The pivotal role of the kidney in sustaining hypertension from any source or etiology is becoming increasingly clear. The possibility that the renal vasculature participates not only in the pathogenesis of renal vascular hypertension, but also in that of essential hypertension, has been the subject of continuing interest for 40 years. Evidence that a functional abnormality resulting in increased renal vascular tone is present in about two-thirds of patients with uncomplicated essential hypertension is reviewed, along with more circumstantial evidence that sympathetic nervous system activity operating on the renal vasculature is responsible. Two additional groups of patients in whom a characteristic abnormality of the renal vasculature is present have also been identified. In one group there is severe hypertension which is resistant to most forms of antihypertensive therapy but which is especially responsive to propranolol. In these patients renal blood flow and glomerular filtration rate are reduced, renin secretion rate is increased and the renal vessels are resistant to vasodilators, suggesting the presence of advanced organic arteriolonephrosclerosis, as a complication of long-standing, severe hypertension. The renal lesion,...Continue Reading
Altered renal sodium handling and risk of incident hypertension: Results of the Olivetti Heart Study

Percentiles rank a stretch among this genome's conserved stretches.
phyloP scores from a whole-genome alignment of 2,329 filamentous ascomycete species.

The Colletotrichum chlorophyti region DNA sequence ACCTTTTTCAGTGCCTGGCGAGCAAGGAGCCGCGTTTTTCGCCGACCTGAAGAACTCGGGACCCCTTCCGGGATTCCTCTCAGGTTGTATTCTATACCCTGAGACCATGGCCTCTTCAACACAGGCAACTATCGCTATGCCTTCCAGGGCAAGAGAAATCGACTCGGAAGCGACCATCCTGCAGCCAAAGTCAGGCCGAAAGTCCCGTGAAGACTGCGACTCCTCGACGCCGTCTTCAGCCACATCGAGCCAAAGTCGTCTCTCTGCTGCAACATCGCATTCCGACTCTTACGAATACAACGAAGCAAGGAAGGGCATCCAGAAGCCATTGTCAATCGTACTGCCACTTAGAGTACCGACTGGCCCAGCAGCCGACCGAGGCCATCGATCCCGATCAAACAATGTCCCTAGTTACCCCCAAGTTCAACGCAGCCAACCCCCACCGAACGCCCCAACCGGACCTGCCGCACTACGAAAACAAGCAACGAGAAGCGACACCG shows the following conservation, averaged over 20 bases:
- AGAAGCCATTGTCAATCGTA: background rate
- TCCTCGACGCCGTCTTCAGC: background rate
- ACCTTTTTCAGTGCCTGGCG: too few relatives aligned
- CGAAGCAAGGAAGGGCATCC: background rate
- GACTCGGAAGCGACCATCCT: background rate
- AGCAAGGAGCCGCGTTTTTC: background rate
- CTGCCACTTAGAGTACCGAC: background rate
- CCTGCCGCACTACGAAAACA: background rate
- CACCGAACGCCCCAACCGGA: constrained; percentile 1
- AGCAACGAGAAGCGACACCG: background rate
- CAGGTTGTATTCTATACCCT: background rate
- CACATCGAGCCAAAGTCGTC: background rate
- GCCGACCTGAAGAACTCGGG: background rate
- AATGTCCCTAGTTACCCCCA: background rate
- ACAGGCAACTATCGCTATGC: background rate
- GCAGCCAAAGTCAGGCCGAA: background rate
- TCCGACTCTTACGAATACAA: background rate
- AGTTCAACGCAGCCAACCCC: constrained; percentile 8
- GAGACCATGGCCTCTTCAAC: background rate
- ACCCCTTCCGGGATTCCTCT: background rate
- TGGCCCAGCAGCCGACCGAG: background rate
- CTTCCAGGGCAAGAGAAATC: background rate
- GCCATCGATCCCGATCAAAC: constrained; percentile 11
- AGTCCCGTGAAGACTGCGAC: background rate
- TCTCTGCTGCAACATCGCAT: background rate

Renal blood flow in pigs: changes depicted with contrast-enhanced harmonic US imaging during acute urinary obstruction
Altered aldosterone response to salt intake and angiotensin II infusion in young normotensive men with parental history of arterial hypertension
Acute combined alpha- and beta-adrenergic blockade in essential hypertension: effects on blood pressure, renal function, renin, and aldosterone
Abnormal renal haemodynamics during exercise in young patients with mild essential hypertension without treatment and during long-term propranolol therapy
Changes in renal function during the development of hypertension and effects of antihypertensive treatment. A case report
Relationships between sodium clearance, plasma renin activity, plasma aldosterone, renal hemodynamics and blood pressure in essential hypertension
Chronic renal neuroadrenergic hypertension is associated with increased renal norepinephrine sensitivity and volume contraction
Renal haemodynamic in essential hypertension assessed by 133-Xenon washout and selective renal angiography
Norepinephrine in urine and plasma following provocative maneuvers in normal and hypertensive subjects
The change of vascular reactivity to angiotensin II and norepinephrine in the two-kidney, one-clip renovascular hypertensive rabbit
Does the renin-angiotensin system determine the renal and systemic hemodynamic response to sodium in patients with essential hypertension?
Urinary kallikrein activity, renal hemodynamics, and electrolyte handling during chronic beta blockade with propranolol in hypertension
Vascular Type 1A Angiotensin II Receptors Control BP by Regulating Renal Blood Flow and Urinary Sodium Excretion
G-protein beta(3) subunit gene (GNB3) 825T allele is associated with enhanced renal perfusion in early hypertension
Are renal hemodynamics a key factor in the development and maintenance of arterial hypertension in humans?
Effects of subpressor doses of angiotensin II on renal haemodynamics at different blood-pressure levels
Antihypertensive Agents: Mechanisms of Action
Antihypertensive drugs are used to treat hypertension (high blood pressure) which aims to prevent the complications of high blood pressure, such as stroke and myocardial infarction. Discover the latest research on antihypertensive drugs and their mechanism of action here.